A number of different communication mechanisms, such as synchronous and asynchronous message passing, broadcasts and remote procedure calls, are modelled and, as an illustration of how global properties can be analysed, the problem of deadlock detection is considered. Expand
Synchronizing Resources
TLDR
A new proposal for synchronization and communication in parallel programs is presented, called synchronization resources, which provides a single notation for parallel programming with or without shared variables and is suited for either shared or distributed memory architectures. Expand
Synchronizing shared objects
  • M. Riveill
  • Computer Science
  • Distributed Syst. Eng.
  • 1995
TLDR
This paper presents the integration of a concurrency control mechanism in class-based languages and addresses language and system issues: canonical examples of synchronized objects are provided and an implementation of the mechanism is outlined. Expand
...
1
2
3
4
5
...

References

SHOWING 1-10 OF 12 REFERENCES
Communicating sequential processes
This paper suggests that input and output are basic primitives of programming and that parallel composition of communicating sequential processes is a fundamental program structuring method. WhenExpand
The programming language Concurrent Pascal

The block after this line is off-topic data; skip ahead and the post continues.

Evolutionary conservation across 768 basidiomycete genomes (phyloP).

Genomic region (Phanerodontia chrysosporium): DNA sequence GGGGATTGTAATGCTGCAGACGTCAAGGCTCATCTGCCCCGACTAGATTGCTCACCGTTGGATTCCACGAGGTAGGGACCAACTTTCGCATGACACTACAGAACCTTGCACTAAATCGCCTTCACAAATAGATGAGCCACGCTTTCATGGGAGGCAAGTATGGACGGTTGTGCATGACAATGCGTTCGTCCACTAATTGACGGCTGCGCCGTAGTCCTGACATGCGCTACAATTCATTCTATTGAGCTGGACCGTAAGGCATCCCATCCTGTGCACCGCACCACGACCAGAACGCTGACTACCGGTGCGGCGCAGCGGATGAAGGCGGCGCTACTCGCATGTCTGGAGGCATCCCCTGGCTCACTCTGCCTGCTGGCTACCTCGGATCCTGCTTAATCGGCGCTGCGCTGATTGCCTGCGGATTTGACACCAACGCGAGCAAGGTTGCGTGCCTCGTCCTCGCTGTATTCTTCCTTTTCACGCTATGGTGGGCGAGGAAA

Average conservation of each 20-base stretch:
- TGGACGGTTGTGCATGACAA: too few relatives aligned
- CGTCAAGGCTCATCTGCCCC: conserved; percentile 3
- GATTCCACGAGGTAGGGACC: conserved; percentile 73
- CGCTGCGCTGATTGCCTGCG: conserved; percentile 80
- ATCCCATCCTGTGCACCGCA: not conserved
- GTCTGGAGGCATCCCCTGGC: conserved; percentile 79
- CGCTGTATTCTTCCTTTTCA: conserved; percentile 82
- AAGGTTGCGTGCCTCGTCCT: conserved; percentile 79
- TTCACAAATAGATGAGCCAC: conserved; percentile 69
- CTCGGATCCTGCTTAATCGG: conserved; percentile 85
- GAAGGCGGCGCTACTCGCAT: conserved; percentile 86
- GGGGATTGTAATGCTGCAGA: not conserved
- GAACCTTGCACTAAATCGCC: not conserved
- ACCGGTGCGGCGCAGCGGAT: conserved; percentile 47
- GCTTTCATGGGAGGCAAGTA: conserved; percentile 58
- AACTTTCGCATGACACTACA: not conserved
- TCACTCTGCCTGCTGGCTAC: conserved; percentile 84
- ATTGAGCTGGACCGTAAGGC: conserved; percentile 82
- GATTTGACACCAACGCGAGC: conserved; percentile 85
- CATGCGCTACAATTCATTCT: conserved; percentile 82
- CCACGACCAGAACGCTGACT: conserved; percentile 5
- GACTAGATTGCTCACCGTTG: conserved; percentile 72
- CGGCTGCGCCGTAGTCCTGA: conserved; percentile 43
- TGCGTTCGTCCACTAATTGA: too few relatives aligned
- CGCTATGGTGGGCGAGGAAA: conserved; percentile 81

• P. B. Hansen
  • Computer Science
  • IEEE Transactions on Software Engineering
  • 1975
TLDR
The main contribution of Concurrent Pascal is to extend the monitor concept with an explicit hierarchy of access rights to shared data structures that can be stated in the program text and checked by a compiler. Expand
Specification and Implementation of Mutual Exclusion
TLDR
The method eliminates the need for auxiliary variables and establishes the correctness of a whole class of solutions to the same problem, derived directly from the specifications using a language construct called guarded regions. Expand
Monitors: an operating system structuring concept
This paper develops Brinch-Hansen's concept of a monitor as a method of structuring an operating system. It introduces a form of synchronization, describes a possible method of implementation inExpand
The specification of process synchronization by path expressions
TLDR
It is shown that the method's ability to express synchronization rules is equivalent to that of P and V operations, and a means of automatically translating path expressions to existing primitive synchronization operations is given. Expand
Modula: A language for modular multiprogramming
  • N. Wirth
  • Computer Science
  • Softw. Pract. Exp.
  • 1977
TLDR
Modula is a language intended primarily for programming dedicated computer systems, including process control systems on smaller machines, which is largely based on Pascal, but in addition to conventional block structure it introduces a so‐called module structure. Expand
Guarded commands, nondeterminacy and formal derivation of programs
So-called “guarded commands” are introduced as a building block for alternative and repetitive constructs that allow nondeterministic program components for which at least the activity evoked, butExpand
Modula: A programming language for modular multiprogramming
  • Software—Practice and Experience
  • 1977
Modula: A programming language for modular multiprogramming. Software--Practice & Experience
  • 941 Programming Techniques S.L. Graham, R.L. Rivest Editors
  • 1977
N.J
  • N.J
  • 1977
...
1
2
...